The platform provides users with Shared Load Balancer (SLB) as a default single entry point for all of the hosted applications, located on the hardware nodes. However, for the production environments, it is recommended receiving and processing the requests via Public IP address(es) that form a direct connection between the Internet and a specific container. Compared to the access over SLB, such approach ensures more secure and effective interaction.
Public IP can be attached to any software stack in your environment (except, Memcached node), representing a more stable solution with less risk to be affected by other applications. Also, it opens access to such features as FTP add-on, Custom SSL, remote debugging from IDE, WebSockets, etc.
The platform supports two versions of the Internet Protocol:
- Internet Protocol version 4 (IPv4) is the fourth revision in the development of the IP and the first version of the protocol to be widely deployed
- Internet Protocol version 6 (IPv6) is the most recent IP version, which is an evolutionary upgrade of IPv4 and is designed to fulfill the need of more addresses, provide better multicast routing and simplify processing by routers
In order to bind an external IP address to the required node, you need to set the required number of Public IPv4 / Public IPv6 within the central part of the topology wizard window.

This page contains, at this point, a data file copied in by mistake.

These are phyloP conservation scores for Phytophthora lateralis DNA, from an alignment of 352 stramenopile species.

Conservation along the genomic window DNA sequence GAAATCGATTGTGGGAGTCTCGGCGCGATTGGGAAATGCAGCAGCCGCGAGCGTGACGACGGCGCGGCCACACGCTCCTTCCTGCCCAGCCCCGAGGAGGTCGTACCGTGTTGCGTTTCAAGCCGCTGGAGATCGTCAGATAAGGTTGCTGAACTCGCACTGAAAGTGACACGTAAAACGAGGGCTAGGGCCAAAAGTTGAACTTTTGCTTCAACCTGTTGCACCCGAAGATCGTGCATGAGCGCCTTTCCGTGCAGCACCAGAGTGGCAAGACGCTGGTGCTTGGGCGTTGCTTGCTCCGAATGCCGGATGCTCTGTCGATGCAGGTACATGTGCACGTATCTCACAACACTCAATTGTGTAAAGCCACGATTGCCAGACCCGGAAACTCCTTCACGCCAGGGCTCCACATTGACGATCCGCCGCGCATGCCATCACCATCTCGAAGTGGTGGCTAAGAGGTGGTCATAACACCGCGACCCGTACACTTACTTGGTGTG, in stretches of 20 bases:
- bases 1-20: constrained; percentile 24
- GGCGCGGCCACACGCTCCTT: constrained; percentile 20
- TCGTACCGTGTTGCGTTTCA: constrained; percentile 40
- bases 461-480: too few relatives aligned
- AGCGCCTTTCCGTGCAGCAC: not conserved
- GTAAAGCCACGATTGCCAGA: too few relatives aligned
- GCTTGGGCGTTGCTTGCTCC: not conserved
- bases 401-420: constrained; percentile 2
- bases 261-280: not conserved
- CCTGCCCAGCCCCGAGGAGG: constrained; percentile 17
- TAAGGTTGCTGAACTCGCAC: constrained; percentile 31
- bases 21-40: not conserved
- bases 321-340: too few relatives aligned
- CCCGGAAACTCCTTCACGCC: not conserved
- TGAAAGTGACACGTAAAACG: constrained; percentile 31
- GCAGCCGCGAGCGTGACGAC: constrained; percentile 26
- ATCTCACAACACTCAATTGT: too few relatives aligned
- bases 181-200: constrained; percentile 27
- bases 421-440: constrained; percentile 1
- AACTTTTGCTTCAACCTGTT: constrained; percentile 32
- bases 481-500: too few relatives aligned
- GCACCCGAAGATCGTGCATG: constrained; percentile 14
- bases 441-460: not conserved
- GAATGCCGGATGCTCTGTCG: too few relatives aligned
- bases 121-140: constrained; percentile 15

Here, upon hovering over IPs, you can get access to the following functionality:
- Copy to Clipboard - copies the appropriate address in one click
- Attach/Detach IP(s) - allows adjusting a number of Public IPs (both IPv4 and IPv6)
- Detach IP - removes a particular address
- The Public IP is a paid option, which is charged for every hour of its usage. The exact price is defined by your particular hosting service provider and can be found at the Quotas & Pricing > Pricing > Options frame of the dashboard.
- If you have Public IP enabled for any node in your environment, you can’t use the swap domains functionality for it. Consider utilizing the swap Public IPs API instead.
- If working with multiple Public IPs, the very first external address attached (of each IPv4 and IPv6 types) is considered a primary one and can only be deleted last. It is used for both incoming and outgoing traffic, while the rest of IPs can only receive it.